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Posted on May 11, 2021 by in Training

Reasonable Shooting Standards For New Students


THREE YARDS, THREE ROUNDS, THREE SECONDS. Master defensive firearms instructor Tom Givens wrote that many gunfights in which trained civilians are involved often take place at a distance of approximately three to five yards, approximately three rounds are fired, and no further shooting takes place after roughly three seconds.

There are a number of instructors and experienced concealed carriers who dispute the distance, the number of rounds fired, or the times set out above. If so, that is not the point. The typical new student has little idea of what a real-life lethal force encounter might look like, the distance at which it might occur, the accuracy required to stop a motivated attacker, and the speed required to get a concealed handgun first into position in which it can be used effectively. This is an eye-opening concept for many students, and as such it may make it easier for them to understand how important it is to pay attention in class and work hard learning new gunhandling and marksmanship skills. I think that the bottom line is that students need to be capable of accessing a concealed handgun and getting it into position as quickly as possible in order to make hits on a relatively small target area if confronted by another person (or persons) who are presenting a legitimate threat to life and limb.

There is likely to be at least one student in some of our classes that struggles and becomes discouraged. Some may start to believe that it will be impossible for them to defend themselves in a real-life defensive scenario. I train as diligently now as I did when I started 27 years ago and have lost a step or two (and maybe even three).  Younger firearm trainers often do not understand the effects that age, prior injuries, existing medical conditions, and equipment challenges have upon their students. This is important when it comes to teaching classes where the experience, ages, physical conditions, and ability to process new information under conditions that may be stressful for some can vary. Self-esteem of the students can range from low to high.  The possibility always exists that the next class we teach will have a student that not only flounders but leaves class fully believing that he or she may be destined to someday just become one more crime statistic.

It is our responsibility as trainers to help that student do all that he or she can to become someone who is quite capable of defending him or herself against another attempting to harm or kill them. I do my best to view students who are elderly, physically infirmed in some manner, or having difficulty learning new skills as a personal challenge. I take pleasure in watching a person with shaky self-confidence develop into someone that is much better prepared to defend themselves than they were before.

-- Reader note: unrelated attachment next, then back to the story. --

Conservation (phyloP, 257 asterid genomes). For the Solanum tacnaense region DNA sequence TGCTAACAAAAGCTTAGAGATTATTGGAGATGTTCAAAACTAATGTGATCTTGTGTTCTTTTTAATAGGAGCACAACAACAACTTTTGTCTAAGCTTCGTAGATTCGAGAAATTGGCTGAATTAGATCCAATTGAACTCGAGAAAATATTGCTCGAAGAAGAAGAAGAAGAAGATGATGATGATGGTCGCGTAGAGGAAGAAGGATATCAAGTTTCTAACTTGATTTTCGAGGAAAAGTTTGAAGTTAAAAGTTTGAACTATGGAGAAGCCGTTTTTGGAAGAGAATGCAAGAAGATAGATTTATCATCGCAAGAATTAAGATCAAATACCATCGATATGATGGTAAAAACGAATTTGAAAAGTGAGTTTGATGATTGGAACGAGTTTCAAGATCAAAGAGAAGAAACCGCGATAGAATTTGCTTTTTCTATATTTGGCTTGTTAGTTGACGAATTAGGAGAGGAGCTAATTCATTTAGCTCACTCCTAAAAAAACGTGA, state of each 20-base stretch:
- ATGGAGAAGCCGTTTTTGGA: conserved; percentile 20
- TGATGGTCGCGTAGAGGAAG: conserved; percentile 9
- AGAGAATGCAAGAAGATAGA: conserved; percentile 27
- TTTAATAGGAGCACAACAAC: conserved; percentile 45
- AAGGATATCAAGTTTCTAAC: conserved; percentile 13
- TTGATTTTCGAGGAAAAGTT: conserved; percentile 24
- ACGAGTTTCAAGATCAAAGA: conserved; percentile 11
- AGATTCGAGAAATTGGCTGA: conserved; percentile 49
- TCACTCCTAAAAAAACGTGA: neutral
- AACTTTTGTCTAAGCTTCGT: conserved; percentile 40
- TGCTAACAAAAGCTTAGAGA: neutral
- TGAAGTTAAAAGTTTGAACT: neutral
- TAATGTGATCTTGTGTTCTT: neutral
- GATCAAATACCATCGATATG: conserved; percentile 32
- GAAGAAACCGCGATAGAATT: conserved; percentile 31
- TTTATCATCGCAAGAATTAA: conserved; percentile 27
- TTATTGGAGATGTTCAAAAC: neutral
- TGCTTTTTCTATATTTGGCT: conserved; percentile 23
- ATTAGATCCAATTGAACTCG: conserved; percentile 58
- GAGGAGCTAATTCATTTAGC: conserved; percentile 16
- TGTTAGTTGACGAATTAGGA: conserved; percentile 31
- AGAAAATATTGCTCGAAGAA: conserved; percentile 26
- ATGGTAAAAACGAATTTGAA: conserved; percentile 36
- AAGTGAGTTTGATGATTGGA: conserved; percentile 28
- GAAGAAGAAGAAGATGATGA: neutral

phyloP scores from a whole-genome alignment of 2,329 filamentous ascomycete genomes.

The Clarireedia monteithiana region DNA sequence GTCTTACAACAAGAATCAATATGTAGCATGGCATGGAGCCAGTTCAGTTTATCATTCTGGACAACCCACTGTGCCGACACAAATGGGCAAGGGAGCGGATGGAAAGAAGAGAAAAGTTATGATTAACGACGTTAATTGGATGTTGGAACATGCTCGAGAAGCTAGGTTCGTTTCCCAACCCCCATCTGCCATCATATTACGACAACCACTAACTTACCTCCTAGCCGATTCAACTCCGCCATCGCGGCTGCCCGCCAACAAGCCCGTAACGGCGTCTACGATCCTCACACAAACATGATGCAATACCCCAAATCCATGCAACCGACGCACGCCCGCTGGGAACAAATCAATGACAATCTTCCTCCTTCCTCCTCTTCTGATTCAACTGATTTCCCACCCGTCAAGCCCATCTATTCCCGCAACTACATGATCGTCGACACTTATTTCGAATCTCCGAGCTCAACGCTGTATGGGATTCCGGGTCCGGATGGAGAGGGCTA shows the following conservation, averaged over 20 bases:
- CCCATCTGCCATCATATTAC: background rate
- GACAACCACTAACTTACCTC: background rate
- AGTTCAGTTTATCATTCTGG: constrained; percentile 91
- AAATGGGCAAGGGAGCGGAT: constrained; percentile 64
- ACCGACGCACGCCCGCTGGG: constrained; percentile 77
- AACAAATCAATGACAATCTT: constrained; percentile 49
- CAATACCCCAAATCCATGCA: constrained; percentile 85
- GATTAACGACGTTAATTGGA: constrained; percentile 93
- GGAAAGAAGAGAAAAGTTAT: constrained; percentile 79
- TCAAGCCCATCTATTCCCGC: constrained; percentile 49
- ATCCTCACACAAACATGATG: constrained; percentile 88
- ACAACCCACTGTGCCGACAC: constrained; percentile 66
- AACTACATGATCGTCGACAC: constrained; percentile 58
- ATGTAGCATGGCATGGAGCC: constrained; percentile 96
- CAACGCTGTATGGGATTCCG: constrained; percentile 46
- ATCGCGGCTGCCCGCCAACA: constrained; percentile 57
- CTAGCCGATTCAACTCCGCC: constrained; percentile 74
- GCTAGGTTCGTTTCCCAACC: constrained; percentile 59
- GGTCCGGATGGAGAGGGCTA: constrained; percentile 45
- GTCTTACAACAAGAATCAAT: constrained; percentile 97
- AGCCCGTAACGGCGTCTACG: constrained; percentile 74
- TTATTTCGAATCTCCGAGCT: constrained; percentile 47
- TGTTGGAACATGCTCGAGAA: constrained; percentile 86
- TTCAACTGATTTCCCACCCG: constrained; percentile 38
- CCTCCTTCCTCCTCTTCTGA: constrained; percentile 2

Our classes always start with a brief lecture we refer to as “setting the table”.  After introducing ourselves to the students we ask each student to introduce themselves and describe their background, level of experience, and expectations. This is an opportunity for us to start identifying the students that might mentally struggle at times during the class. It is a good time for us to talk about the importance of general and situational awareness, the motivations of potentially violent persons (road rage, strong-arm or armed robbery, active shooter, violent protestor, sexual predator, etc.) and why that might matter, how violent criminal attackers may select and approach their targets, and discuss what physical actions concealed carriers often took in the past in order to successfully defend themselves, many of which did not involve the use of a concealed handgun. Done properly, new students begin to realize that personal defense involves much more than a fast draw and steady hand.

I am a firm believer in driving home how critically important knowledge of such things as the elements of lawful self-defense, the state law on Use of Force, and techniques for managing encounters with persons who are either unknown or known but possibly having bad intent.  Having said that, robust gun handling skills and the ability to get effective hits on target at the distances most likely to be encountered quickly enough to cause stop the threat are important. The student does not have to leave the class with the desired level of gunhandling skills and marksmanship, but they need to learn how to achieve this first by proper training and second by frequent dry practice and monthly live-fire practice after class.